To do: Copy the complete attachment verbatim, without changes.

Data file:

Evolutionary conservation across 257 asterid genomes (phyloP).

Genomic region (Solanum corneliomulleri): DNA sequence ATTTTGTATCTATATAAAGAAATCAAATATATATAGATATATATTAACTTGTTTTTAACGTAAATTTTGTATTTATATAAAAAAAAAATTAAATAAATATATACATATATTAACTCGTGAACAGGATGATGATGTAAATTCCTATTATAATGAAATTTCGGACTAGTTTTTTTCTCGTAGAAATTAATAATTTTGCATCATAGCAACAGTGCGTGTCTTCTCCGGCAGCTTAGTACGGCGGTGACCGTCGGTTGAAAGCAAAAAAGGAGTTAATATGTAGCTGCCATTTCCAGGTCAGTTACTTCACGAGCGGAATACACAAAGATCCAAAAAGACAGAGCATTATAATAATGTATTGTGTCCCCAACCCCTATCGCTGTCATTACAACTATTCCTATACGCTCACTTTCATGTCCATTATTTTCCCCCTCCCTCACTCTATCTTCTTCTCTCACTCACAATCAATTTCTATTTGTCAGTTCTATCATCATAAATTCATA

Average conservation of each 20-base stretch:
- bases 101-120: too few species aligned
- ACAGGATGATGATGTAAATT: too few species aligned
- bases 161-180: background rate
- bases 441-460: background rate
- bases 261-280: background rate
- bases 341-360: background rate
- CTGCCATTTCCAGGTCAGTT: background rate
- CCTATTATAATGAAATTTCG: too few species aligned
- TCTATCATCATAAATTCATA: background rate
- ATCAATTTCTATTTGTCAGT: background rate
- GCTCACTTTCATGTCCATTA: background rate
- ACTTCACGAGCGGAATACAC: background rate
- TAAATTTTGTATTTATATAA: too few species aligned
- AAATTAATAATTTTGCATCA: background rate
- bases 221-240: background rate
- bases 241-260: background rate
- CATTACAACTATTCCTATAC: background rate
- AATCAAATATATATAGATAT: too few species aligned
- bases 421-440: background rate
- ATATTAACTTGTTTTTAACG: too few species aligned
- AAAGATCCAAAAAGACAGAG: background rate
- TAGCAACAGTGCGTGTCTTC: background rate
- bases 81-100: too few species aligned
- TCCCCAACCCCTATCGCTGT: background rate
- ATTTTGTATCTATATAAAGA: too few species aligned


Evolutionary conservation across 257 asterid genomes (phyloP).

Genomic region (Solanum corneliomulleri): DNA sequence ATTTTGTATCTATATAAAGAAATCAAATATATATAGATATATATTAACTTGTTTTTAACGTAAATTTTGTATTTATATAAAAAAAAAATTAAATAAATATATACATATATTAACTCGTGAACAGGATGATGATGTAAATTCCTATTATAATGAAATTTCGGACTAGTTTTTTTCTCGTAGAAATTAATAATTTTGCATCATAGCAACAGTGCGTGTCTTCTCCGGCAGCTTAGTACGGCGGTGACCGTCGGTTGAAAGCAAAAAAGGAGTTAATATGTAGCTGCCATTTCCAGGTCAGTTACTTCACGAGCGGAATACACAAAGATCCAAAAAGACAGAGCATTATAATAATGTATTGTGTCCCCAACCCCTATCGCTGTCATTACAACTATTCCTATACGCTCACTTTCATGTCCATTATTTTCCCCCTCCCTCACTCTATCTTCTTCTCTCACTCACAATCAATTTCTATTTGTCAGTTCTATCATCATAAATTCATA

Average conservation of each 20-base stretch:
- bases 101-120: too few species aligned
- ACAGGATGATGATGTAAATT: too few species aligned
- bases 161-180: background rate
- bases 441-460: background rate
- bases 261-280: background rate
- bases 341-360: background rate
- CTGCCATTTCCAGGTCAGTT: background rate
- CCTATTATAATGAAATTTCG: too few species aligned
- TCTATCATCATAAATTCATA: background rate
- ATCAATTTCTATTTGTCAGT: background rate
- GCTCACTTTCATGTCCATTA: background rate
- ACTTCACGAGCGGAATACAC: background rate
- TAAATTTTGTATTTATATAA: too few species aligned
- AAATTAATAATTTTGCATCA: background rate
- bases 221-240: background rate
- bases 241-260: background rate
- CATTACAACTATTCCTATAC: background rate
- AATCAAATATATATAGATAT: too few species aligned
- bases 421-440: background rate
- ATATTAACTTGTTTTTAACG: too few species aligned
- AAAGATCCAAAAAGACAGAG: background rate
- TAGCAACAGTGCGTGTCTTC: background rate
- bases 81-100: too few species aligned
- TCCCCAACCCCTATCGCTGT: background rate
- ATTTTGTATCTATATAAAGA: too few species aligned